Gone west

Our garden has been packed up in boxes (the portable bits), unpacked again and is now littered about our worktop, new garden and – oooh – conservatory.

Our new house, in the South-West, is a good deal smaller than our last, and the garden a fraction of the size.  No greenhouse, no lawn (the dog is unimpressed), some truly horrible old-lady plants and accessories (in what world is a cement magpie either beautiful or useful?) and a lot of house-moving detritus all over the place at the moment.

However, it is flat, pretty much south-facing, barely overlooked and should be an interesting project to bring a little production to it.  We plan raised beds among other things, because of the heavy clay.

There are beaches a short pootle away, and then there’s our woodland…more of that in the future, perhaps!

No pictures, but we harvested apples, Chinese artichokes, oca, some apple tree cuttings (a long shot!) to bring with us, as well as all our chillis, which we have frozen or dehydrated.  The yacon lives yet.  We are still finding our feet but there is much to look forward to.

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6 thoughts on “Gone west

    • Bugs says:

      Not sure if it’s more exciting than it is scary…still catch the weather on TV and think “why are they showing tide times”!

    • Bugs says:

      Thank you Esther! There are certainly a few things that we miss; apple trees we established, our wild garden and slowworms, dragonfly larvae in our ponds and the view from the top of our garden. On the other hand today we’ve been paddling in the sea and if I crane my neck from our back step I just about have a view of distant hills! And the new garden is definitely a blank canvas and being flat there will be no excuses of weeding and watering being difficult…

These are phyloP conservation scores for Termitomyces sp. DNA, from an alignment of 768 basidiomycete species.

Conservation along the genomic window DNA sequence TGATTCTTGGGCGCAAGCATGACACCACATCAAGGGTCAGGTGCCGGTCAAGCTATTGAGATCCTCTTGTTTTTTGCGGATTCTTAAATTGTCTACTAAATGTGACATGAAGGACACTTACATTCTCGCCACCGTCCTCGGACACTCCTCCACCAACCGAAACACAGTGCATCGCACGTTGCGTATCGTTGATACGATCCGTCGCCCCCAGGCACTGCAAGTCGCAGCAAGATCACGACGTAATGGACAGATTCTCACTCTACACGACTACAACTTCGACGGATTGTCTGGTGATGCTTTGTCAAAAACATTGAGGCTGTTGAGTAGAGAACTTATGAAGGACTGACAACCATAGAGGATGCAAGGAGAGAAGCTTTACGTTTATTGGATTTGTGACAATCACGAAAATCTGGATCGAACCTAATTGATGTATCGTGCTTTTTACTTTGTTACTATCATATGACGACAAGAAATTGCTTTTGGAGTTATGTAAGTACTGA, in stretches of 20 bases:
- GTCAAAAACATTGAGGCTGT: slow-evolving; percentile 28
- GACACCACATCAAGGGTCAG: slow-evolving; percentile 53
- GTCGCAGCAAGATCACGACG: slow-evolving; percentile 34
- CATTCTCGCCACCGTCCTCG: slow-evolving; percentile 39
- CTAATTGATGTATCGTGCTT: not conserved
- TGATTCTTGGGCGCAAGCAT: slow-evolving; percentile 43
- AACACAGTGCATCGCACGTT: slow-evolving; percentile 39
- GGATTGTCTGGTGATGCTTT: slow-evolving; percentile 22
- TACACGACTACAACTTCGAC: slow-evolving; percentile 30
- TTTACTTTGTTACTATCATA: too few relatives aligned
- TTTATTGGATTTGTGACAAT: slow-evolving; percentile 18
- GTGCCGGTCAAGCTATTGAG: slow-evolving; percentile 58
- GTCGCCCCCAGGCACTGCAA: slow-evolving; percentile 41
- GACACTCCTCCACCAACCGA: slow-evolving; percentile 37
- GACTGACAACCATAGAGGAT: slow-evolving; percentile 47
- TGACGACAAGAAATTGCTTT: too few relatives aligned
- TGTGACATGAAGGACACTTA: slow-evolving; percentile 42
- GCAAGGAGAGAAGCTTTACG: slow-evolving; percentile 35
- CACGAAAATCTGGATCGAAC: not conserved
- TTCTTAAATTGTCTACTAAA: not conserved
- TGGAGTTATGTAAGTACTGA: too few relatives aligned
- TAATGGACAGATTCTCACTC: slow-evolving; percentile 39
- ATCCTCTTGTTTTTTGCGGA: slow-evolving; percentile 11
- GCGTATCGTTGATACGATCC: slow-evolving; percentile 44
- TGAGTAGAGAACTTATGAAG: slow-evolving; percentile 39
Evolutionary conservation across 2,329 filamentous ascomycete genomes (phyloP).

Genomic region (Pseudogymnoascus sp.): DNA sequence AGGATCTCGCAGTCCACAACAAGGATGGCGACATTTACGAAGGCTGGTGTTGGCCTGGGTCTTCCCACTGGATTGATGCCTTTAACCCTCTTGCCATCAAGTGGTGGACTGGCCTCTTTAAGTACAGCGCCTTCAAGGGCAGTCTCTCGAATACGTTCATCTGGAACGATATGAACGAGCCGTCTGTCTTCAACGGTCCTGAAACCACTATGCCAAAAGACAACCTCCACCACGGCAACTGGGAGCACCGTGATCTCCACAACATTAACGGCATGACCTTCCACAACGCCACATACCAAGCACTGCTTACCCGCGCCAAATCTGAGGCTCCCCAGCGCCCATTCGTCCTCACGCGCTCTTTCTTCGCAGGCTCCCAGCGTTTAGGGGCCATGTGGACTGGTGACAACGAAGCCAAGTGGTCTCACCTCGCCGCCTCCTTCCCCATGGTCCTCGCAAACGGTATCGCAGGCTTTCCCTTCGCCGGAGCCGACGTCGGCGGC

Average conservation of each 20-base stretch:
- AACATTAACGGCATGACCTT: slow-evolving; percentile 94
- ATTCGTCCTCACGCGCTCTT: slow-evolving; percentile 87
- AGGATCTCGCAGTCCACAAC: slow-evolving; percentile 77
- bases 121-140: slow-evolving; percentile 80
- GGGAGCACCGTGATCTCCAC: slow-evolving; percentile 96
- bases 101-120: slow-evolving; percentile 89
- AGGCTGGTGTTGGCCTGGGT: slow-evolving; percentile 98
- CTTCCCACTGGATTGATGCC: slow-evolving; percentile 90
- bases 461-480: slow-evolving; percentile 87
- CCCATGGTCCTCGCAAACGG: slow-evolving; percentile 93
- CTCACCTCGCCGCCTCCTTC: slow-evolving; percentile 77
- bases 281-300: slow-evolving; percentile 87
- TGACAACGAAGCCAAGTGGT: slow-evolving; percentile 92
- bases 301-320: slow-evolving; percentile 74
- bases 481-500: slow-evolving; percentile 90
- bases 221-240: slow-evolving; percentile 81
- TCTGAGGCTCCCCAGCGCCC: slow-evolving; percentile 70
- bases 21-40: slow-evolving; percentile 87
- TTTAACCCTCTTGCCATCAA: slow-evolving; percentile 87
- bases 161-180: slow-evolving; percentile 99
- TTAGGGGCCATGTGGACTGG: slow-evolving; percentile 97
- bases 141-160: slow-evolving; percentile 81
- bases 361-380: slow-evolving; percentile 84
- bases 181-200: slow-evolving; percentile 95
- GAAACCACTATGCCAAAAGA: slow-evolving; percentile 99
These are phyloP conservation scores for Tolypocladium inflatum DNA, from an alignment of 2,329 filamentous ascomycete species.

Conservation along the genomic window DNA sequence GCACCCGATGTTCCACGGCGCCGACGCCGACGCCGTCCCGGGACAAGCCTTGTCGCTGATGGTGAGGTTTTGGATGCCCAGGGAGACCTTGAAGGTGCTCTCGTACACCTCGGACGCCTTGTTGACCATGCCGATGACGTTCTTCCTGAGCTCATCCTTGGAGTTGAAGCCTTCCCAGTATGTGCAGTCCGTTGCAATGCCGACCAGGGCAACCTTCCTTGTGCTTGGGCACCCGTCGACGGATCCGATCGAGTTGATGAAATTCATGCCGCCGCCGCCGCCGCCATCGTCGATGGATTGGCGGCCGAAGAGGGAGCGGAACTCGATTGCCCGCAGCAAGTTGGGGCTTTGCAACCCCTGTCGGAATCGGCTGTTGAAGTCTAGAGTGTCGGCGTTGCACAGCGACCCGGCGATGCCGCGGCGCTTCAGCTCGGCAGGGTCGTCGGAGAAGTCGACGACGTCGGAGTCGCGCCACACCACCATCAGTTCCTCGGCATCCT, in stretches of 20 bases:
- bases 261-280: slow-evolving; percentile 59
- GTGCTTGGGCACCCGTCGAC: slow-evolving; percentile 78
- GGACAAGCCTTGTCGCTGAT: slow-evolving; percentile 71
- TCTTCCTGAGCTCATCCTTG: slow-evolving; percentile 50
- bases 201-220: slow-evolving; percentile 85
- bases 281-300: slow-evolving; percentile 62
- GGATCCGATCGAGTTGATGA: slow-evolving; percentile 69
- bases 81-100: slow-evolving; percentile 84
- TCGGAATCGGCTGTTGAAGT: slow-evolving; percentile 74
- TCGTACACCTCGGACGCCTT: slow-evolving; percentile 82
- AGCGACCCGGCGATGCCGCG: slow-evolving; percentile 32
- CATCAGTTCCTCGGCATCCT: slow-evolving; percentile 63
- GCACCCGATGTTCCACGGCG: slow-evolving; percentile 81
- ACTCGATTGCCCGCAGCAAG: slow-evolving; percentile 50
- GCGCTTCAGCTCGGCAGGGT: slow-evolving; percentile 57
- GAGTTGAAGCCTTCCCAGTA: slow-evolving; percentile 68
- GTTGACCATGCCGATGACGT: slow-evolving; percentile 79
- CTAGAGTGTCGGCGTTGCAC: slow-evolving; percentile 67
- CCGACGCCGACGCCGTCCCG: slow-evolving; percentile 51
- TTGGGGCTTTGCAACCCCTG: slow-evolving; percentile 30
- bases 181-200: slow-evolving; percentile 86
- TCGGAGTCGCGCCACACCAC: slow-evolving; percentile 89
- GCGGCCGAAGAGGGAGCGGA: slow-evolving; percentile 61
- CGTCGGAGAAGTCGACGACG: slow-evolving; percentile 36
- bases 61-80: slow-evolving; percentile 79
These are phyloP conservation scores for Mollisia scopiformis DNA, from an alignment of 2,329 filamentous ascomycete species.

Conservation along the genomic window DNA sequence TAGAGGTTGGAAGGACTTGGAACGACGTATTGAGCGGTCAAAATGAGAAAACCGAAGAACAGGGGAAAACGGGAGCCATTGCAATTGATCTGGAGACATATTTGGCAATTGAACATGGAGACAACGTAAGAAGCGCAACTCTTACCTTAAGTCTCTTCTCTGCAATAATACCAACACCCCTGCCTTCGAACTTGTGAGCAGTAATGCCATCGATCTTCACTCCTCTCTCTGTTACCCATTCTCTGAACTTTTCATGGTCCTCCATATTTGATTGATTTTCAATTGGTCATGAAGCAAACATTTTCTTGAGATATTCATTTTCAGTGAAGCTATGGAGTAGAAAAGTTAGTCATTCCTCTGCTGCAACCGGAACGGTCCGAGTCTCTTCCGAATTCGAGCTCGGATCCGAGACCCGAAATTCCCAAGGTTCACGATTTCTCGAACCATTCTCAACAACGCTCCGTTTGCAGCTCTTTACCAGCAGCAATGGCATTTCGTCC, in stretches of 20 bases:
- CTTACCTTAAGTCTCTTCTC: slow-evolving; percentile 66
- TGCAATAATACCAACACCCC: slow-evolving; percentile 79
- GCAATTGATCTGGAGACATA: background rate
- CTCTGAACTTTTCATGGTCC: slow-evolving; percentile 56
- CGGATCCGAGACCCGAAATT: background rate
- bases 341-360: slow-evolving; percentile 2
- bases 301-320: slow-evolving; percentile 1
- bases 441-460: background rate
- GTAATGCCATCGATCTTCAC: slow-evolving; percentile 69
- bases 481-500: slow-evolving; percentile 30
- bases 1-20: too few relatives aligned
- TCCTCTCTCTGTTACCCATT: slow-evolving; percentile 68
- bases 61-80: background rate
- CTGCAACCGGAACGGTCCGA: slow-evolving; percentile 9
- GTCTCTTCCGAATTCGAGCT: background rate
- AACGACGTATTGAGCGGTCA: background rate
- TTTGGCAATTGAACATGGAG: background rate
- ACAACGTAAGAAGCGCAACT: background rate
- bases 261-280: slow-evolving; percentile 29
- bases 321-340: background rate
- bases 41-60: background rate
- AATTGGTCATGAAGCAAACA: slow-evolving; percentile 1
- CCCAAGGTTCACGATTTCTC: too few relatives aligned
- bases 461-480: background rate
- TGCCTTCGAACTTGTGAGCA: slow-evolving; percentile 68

1. Marie says:

    Thanks for leaving your lovely comment in my English Kitchen Vanessa! Nice to finally meet you! You have me wondering now what are Chinese Artichokes?

    • Bugs says:

      Welcome Marie, how lovely of you to return the visit! Chinese artichokes are part of the mint family of all things; the leaves look very like lemon balm to me. The edible part is the tuberous roots which I believe you normally eat raw; they are crunchy but not hard (maybe a bit more tender than a radish) and mild and nutty in taste. This is our first year growing them so we only managed to taste a little before moving but have quite a few to replant – always happy to share a few if we haven’t planted them all already!

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